poor rural roads, markets and transport systems that result in high transactions costs for farmers and inaccessibility to input and output markets are among the main concerns for the sector.
agro-based industries to increase the value of agricultural produce, education, training and extension services to enhance the adoption of modern farming techniques, establishment of local market centres to open up markets for farmers produce, rural electrification to facilitate agro-processing and safe storage for the produce
The research system in place for agriculture also faces a number of problems like lack of strong research-extension-farmer linkages, inadequate funding, and high turnover of research scientists due to poor incentives.
Lack of well defined priorities that reflect policy pronouncements, lack of monitoring and evaluation, the low use of trained scientists from institutions of higher learning and low funds for research have all contributed to the concern.
Agricultural sector financing and related activities.
Inaccesibility to affordable credit to acquire new technology for production
Weak cooperative and grassroots organizations
Limited development and exploitation of the livestock sector
Recurrent droughts that lead to massive losses in livestock and therefore livelihoods for the pastoralists are a major concern.
Poor marketing and poor road infrastructure within the ASAL areas
Lack of a comprehensive land use policy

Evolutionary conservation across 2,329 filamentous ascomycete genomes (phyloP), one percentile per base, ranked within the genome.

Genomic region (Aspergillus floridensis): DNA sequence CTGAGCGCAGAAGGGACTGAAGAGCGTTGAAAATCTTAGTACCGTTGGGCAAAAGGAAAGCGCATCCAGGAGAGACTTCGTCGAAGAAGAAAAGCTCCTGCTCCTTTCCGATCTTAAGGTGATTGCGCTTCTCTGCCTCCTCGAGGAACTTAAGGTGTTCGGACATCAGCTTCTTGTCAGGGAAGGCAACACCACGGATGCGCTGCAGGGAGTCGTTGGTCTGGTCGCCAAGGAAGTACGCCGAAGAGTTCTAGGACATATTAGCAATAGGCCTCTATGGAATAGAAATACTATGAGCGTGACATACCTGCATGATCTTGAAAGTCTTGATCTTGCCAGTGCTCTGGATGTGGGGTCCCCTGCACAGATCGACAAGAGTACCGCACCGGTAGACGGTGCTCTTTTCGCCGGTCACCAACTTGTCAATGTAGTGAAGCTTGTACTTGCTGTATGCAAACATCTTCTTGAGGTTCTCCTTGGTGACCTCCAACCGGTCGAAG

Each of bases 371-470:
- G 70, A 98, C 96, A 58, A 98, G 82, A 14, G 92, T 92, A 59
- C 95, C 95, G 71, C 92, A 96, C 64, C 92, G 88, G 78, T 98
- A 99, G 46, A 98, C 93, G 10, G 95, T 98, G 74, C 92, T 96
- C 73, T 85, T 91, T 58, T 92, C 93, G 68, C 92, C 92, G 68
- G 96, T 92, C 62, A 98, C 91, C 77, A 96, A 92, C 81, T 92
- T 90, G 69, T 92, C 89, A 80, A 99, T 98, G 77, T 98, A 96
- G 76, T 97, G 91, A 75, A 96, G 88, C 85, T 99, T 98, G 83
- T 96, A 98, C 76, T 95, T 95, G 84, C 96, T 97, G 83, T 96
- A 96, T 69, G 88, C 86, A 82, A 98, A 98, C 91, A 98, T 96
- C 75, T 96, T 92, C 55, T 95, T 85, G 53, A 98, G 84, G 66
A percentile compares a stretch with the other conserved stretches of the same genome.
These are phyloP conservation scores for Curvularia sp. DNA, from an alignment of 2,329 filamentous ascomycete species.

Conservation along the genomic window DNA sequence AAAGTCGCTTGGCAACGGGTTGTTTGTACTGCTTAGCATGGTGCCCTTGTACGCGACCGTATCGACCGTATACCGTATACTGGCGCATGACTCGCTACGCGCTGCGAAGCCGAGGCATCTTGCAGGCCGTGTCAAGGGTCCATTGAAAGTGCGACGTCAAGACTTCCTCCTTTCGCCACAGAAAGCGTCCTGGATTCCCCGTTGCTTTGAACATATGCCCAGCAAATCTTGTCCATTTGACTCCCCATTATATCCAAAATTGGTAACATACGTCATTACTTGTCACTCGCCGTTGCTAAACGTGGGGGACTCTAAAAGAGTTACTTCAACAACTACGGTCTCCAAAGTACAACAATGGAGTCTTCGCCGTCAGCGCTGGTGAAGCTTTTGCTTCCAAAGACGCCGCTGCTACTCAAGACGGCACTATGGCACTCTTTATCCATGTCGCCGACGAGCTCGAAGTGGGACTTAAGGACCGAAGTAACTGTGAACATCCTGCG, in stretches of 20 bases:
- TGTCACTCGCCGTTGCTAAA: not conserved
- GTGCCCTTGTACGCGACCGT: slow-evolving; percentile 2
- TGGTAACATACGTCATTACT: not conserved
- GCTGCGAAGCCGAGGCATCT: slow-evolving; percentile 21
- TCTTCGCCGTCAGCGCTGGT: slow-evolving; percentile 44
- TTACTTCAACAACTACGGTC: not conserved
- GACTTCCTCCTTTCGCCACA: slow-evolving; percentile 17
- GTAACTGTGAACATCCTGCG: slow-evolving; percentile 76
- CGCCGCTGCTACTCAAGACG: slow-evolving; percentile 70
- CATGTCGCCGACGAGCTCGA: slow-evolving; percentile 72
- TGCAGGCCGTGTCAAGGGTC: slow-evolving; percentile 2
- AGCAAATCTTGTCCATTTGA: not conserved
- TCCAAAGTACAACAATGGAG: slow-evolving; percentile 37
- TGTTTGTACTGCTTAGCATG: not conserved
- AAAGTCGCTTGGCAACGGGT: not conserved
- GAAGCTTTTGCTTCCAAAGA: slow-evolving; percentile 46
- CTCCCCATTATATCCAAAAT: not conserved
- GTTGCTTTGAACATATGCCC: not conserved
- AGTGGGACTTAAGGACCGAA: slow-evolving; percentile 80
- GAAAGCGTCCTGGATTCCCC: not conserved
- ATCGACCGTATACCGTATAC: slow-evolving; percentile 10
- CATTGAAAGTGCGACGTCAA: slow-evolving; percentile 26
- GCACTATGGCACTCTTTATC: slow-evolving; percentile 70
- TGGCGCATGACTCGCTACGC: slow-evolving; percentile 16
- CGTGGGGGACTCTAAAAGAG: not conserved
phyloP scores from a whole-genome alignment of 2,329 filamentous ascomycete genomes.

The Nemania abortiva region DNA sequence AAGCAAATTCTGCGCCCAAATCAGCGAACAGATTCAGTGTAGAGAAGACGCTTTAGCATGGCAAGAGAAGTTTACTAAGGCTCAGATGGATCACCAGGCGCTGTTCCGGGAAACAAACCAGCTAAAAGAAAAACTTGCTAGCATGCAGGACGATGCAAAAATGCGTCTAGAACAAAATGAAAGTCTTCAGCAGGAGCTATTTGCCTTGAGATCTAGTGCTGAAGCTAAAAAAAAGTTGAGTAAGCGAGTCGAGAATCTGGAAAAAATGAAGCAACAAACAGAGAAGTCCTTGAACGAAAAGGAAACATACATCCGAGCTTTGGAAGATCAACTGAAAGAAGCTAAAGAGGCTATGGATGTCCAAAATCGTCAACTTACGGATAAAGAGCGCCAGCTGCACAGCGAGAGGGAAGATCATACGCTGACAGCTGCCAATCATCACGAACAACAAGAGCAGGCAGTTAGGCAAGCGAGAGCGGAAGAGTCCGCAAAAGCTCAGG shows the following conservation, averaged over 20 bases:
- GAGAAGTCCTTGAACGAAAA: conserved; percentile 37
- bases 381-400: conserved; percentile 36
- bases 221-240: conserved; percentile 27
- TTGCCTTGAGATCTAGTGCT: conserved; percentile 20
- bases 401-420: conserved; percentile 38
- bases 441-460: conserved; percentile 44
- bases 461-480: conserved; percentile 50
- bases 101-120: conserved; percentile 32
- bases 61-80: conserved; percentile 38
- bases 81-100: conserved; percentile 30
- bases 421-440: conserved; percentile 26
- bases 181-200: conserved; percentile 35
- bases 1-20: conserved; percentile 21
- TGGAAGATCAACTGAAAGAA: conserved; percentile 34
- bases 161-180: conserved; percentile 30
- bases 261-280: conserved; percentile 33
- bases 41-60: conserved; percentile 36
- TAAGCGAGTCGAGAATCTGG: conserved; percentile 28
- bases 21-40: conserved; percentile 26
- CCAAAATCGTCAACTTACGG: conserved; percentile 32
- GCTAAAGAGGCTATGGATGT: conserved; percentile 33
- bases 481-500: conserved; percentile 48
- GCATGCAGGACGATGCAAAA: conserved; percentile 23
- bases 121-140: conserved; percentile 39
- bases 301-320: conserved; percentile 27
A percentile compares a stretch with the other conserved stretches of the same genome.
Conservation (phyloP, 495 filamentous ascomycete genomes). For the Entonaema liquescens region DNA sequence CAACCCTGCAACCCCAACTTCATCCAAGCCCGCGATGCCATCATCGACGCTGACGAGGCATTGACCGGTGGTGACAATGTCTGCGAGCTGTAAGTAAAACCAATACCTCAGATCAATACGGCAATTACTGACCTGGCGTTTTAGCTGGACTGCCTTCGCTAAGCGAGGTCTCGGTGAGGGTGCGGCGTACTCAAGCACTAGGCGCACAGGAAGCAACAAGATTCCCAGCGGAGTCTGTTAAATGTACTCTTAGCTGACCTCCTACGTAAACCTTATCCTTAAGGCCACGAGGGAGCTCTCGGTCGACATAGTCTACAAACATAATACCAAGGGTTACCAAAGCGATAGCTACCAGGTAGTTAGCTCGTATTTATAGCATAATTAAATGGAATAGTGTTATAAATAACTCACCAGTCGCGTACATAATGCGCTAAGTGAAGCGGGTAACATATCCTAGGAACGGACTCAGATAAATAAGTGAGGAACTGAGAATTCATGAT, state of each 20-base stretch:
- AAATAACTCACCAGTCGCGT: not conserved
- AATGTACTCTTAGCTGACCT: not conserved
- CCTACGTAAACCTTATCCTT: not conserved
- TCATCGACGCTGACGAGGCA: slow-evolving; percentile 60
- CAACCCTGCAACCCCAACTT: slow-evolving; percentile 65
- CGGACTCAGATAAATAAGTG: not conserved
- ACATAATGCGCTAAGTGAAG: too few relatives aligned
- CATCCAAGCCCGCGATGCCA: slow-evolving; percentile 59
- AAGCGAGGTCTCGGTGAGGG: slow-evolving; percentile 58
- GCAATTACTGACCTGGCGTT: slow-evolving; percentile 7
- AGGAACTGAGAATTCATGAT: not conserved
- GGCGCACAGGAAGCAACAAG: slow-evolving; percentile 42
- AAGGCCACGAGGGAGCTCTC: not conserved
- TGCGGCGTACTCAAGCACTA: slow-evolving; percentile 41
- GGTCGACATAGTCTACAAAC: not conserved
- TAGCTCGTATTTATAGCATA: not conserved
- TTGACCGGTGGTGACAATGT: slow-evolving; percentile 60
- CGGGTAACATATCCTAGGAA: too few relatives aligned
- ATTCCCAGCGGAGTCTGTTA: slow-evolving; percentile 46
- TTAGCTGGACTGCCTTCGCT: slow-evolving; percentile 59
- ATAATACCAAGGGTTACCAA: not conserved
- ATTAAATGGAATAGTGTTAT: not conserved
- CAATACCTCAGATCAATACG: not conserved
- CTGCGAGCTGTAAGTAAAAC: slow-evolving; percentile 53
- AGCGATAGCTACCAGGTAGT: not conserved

Until recently an area of major concern in relation to land use management, tenure reforms and environmental protection
Improved agricultural methods:Changing farming practices is essential to conserve soil moisture and nutrients, reducing runoff and controlling soil erosion. Changes in temperatures associated with climate change also result in change in pests and diseases for crops and animals.
Rain water harvesting:This involves capturing rainwater from the rooftops or stormwater through construction of dams and reservoirs. This approach is easy to implement and less capital intensive. The policy on this issue needs to be clear from the local level.
Early warning systems: Use of earth observation systems can provide more accurate weather forecasts and thus early warning to communities. This information can be communicated to communities through media alerts, hotlines, extension staff. Special emphasis should be placed on targeting high risk institutions and communities to minimise the risks and losses- the case of aflatoxin attack in Eastern Kenya.
Environmental education and awareness:The pace and effectiveness of adaptation to climate change depend largely on the levels of awareness especially by members of the public. The communities need to be aware of the technologies available and how to use them. This requires the use of diverse learning enhancement technologies.
Use of indigenous technology options that are time tested and proven (the case of orphaned crops, community biodiversity conservation groups).
Local natural resource governance structures need to be enhanced to enhance conservation.
Appropriate and well coordinated climate change adaptation policies and associated instruments at community, regional and national levels through enhancement of role of National Adaptation Planning Committees
Capacity building needs (all levels) and information sharing: use of climate information to inform food security/insecurity issues; simplification of climate information for use in agricultural extension
Emergency preparedness and response
Increased research into climate and food security related issues
Mainstreaming of climate change into all aspects that touch on community livelihoods as it is a cross cutting issue i.e. energy use, conservation, food production, water conservation etc.
Improved monitoring and evaluation of both climate and food security variables (weather data, pests and diseases, yield data etc)